You are a part of something bigger. You have a role to play, not just in our own story, but in God’s much bigger story. But it’s so easy to forget that.

In 2007, I was serving as pastor at the Bethlehem Minneapolis campus. I’d been on staff four years and was keenly aware of Bethlehem’s commitment to raising up leaders in the church. The Bethlehem Foundation had provided financial support to seminary students for years. I sensed we were ready for deeper engagement and made a pitch to become an internship site for a seminary student. Leadership liked the idea so we began the process for identifying a candidate. I had four interviews and filled out the paperwork with our first choice. That’s when I got a call from Steve McKinley, the seminary internship coordinator. He asked why I hadn’t identified Ben Cieslik. I told him Ben hadn’t interviewed. “Ben’s your guy.” he said. “let me talk to him and we’ll get an interview set up.” 

I didn’t interview with Bethlehem because I didn’t really want to. Sorry but it’s true. I had already made up my mind that Bethlehem wasn’t the right fit for me. I had grown up in a big church. I had worked in a large church in St. Paul as a youth director after college. I didn’t think Bethlehem would teach me a whole lot that I didn’t already know, I thought I knew big churches. So I didn’t interview. I thought I knew where I needed to do my internship, and it wasn’t Bethlehem.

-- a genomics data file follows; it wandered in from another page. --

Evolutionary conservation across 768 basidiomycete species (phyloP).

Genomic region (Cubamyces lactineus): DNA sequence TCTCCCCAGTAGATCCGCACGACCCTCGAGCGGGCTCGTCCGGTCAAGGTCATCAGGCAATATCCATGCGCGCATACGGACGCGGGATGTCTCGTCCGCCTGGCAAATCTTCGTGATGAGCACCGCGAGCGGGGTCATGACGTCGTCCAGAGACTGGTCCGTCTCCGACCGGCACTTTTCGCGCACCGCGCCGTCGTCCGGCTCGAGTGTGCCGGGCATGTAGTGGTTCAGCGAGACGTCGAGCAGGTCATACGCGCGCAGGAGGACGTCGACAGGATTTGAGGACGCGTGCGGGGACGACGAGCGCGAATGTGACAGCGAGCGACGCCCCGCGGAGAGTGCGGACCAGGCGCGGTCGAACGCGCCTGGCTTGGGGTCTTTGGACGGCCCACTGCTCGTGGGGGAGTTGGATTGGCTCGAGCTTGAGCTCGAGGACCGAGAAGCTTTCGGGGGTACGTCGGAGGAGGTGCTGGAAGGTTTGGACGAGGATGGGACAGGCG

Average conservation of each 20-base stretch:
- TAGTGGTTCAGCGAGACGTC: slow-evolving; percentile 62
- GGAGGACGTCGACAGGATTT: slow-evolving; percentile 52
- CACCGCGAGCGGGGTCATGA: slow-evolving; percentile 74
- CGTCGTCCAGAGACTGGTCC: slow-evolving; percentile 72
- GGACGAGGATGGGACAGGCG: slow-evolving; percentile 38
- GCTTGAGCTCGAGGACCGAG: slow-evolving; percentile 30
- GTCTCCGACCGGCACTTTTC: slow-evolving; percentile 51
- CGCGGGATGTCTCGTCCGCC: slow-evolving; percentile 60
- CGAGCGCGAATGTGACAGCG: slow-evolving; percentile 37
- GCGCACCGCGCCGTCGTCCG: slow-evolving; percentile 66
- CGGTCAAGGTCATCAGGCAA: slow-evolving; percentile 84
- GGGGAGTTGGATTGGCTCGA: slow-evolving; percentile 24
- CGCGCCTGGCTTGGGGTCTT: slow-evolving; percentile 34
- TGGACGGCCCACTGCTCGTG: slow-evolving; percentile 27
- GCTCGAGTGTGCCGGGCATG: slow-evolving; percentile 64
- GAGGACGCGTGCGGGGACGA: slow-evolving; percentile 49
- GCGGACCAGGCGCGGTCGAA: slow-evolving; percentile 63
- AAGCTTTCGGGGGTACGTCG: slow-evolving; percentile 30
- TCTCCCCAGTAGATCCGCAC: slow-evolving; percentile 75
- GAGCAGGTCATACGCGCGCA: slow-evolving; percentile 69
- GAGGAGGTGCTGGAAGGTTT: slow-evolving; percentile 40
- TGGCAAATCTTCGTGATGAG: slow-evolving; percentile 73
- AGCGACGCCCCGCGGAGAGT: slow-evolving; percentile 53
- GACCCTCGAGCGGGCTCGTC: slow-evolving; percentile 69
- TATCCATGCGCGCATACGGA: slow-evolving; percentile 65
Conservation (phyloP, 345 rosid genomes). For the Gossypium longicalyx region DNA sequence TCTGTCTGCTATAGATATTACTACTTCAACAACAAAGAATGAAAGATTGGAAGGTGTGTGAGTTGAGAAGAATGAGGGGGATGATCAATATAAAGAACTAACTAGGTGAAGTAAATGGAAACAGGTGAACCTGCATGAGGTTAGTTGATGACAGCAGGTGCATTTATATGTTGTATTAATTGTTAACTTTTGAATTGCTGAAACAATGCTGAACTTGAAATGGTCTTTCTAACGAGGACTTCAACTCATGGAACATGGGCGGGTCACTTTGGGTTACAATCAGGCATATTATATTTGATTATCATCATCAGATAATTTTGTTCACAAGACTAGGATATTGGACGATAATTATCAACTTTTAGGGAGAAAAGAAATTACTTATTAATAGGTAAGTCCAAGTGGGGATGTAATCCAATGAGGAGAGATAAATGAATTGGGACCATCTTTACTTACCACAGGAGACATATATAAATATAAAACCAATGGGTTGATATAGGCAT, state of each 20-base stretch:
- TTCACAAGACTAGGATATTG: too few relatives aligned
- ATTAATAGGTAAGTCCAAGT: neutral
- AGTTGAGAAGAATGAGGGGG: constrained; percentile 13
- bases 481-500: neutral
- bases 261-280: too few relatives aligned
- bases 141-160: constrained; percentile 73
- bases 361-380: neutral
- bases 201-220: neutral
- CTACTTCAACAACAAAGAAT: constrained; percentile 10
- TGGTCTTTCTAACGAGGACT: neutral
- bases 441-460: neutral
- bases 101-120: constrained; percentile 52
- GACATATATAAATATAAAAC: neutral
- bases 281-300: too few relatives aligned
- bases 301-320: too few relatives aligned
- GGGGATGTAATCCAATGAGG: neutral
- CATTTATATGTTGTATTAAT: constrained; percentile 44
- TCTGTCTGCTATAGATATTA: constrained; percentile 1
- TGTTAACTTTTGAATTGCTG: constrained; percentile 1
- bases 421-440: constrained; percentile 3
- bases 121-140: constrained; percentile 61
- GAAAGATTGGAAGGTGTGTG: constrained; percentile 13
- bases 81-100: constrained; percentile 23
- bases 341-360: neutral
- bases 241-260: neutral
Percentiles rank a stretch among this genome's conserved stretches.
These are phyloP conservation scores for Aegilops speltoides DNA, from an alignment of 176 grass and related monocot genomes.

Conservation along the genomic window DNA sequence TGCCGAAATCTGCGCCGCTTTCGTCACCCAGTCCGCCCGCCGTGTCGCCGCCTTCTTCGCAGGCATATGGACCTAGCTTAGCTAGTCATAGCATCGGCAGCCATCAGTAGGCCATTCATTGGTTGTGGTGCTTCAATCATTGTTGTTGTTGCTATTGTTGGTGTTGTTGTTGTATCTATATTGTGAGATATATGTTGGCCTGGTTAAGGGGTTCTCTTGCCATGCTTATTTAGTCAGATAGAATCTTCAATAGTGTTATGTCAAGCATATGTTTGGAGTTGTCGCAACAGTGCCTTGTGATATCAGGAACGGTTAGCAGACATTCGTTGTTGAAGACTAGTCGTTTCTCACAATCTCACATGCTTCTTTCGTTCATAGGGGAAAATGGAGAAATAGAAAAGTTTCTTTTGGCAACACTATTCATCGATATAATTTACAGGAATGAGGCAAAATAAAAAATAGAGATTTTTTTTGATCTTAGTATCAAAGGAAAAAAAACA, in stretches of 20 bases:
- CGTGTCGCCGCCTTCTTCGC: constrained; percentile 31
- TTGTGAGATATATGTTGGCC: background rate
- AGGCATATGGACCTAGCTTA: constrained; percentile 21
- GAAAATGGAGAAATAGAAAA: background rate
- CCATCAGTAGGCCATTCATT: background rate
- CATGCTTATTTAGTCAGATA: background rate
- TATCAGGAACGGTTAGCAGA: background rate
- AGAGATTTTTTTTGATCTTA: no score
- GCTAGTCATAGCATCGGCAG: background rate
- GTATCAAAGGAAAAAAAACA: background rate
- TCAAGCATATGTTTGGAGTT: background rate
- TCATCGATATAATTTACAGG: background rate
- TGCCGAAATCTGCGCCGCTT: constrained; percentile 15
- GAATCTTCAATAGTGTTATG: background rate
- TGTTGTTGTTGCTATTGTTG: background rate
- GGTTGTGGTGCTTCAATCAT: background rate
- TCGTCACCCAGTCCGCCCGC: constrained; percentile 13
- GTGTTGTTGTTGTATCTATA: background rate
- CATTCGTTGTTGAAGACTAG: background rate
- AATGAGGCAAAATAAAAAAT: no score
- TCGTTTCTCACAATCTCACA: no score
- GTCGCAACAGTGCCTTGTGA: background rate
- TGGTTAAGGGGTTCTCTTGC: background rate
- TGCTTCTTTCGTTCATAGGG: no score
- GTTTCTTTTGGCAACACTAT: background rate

Then Steve called me. He asked me why I hadn’t interviewed with Bethlehem? I gave him the easy answer and told him it was about schedules. I didn’t tell him the truth, that I didn’t think I should do the internship at Bethlehem. He set up another interview. When I begrudgingly trudged into Mary’s office for an interview, I certainly didn’t imagine that I’d be here 12 years later. Or that I’d be co-senior pastors with Mary. Or that this congregation would have taught me so much and inspired me with such regularity.

God created something beautiful and powerful where I saw nothing. God opened my eyes to new possibilities that depended more on God’s ability to provide than my ability to do it my way.